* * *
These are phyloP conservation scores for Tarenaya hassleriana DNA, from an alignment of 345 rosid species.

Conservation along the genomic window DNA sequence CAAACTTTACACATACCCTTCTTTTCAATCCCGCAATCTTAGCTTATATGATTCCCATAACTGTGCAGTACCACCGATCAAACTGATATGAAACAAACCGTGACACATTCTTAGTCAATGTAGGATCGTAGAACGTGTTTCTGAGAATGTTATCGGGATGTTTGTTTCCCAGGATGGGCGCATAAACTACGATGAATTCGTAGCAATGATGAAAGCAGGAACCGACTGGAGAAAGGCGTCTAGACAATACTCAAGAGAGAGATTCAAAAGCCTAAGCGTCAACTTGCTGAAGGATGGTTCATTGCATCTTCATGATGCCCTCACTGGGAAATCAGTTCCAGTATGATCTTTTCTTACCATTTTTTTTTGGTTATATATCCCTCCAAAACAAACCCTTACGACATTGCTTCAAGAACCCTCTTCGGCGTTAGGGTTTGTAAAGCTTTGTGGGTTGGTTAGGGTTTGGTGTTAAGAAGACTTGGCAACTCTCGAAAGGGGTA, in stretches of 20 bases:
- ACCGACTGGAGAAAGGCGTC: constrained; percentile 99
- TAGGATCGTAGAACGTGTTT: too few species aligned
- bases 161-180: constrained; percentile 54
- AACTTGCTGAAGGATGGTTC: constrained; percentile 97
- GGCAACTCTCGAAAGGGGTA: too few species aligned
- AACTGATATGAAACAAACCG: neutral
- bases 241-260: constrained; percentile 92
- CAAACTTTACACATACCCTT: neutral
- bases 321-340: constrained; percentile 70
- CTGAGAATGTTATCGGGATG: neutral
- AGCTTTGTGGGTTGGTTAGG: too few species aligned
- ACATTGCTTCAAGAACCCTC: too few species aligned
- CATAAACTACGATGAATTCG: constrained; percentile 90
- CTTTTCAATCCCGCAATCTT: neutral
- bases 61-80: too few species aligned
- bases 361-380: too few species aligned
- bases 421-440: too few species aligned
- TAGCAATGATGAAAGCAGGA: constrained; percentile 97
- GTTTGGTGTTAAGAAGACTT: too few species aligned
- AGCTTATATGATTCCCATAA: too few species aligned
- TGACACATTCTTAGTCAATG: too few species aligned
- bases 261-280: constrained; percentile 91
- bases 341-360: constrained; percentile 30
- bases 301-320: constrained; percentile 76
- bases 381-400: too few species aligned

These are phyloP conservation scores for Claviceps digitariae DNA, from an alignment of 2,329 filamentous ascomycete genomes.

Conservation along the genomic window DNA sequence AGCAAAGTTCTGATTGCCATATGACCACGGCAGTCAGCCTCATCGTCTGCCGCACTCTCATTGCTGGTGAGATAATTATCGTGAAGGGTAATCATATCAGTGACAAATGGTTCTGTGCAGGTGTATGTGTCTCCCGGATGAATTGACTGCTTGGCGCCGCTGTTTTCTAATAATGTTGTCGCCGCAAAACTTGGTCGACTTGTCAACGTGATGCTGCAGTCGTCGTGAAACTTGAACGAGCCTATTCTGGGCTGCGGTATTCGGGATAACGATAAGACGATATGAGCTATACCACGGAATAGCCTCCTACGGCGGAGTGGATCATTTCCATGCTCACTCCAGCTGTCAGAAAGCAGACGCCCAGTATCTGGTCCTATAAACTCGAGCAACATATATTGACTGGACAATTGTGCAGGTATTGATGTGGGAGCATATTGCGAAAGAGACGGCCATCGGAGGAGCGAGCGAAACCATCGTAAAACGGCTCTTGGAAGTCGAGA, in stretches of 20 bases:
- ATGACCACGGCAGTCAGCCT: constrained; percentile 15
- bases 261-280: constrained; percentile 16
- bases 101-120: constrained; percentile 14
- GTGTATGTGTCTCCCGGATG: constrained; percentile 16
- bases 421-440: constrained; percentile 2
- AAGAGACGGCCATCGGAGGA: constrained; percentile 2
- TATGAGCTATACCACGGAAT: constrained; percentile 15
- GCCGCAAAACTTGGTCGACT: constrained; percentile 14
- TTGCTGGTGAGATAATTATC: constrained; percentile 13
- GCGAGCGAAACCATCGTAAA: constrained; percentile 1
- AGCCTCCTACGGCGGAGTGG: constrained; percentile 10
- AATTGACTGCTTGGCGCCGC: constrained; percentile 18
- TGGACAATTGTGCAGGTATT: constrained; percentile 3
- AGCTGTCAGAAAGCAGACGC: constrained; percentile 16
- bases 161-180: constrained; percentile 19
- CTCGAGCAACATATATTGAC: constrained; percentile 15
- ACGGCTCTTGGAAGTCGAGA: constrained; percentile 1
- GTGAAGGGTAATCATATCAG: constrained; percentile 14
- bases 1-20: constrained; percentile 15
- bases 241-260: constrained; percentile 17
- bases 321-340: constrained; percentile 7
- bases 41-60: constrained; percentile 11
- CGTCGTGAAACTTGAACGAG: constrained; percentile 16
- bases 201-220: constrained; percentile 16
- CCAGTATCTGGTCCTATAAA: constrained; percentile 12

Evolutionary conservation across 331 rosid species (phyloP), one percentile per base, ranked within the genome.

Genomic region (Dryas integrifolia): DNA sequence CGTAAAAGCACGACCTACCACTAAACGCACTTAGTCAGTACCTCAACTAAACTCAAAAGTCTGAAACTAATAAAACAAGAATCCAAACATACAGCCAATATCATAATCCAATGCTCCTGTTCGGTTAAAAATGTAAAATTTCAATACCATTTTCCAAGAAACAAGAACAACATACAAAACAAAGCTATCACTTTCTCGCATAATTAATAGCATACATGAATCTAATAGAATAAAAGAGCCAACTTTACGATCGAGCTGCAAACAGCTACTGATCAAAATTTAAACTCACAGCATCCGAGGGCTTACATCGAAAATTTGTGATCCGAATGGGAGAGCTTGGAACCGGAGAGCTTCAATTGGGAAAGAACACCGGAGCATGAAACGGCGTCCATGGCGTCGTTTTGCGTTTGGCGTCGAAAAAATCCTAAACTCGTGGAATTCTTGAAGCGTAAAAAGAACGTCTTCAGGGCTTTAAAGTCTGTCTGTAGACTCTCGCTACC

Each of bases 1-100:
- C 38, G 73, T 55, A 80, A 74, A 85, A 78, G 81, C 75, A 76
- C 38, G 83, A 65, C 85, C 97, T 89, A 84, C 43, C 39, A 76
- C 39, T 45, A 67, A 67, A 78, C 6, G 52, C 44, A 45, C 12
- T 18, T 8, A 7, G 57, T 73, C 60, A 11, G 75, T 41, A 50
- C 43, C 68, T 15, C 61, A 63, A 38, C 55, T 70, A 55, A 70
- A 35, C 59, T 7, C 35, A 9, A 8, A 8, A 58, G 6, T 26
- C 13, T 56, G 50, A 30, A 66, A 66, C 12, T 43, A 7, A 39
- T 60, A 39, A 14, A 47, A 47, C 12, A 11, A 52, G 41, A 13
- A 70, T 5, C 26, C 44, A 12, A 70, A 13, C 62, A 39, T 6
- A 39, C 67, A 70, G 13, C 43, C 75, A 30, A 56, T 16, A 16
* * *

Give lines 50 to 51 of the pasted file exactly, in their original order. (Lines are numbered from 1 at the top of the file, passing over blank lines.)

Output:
- bases 321-340: constrained; percentile 7
- bases 41-60: constrained; percentile 11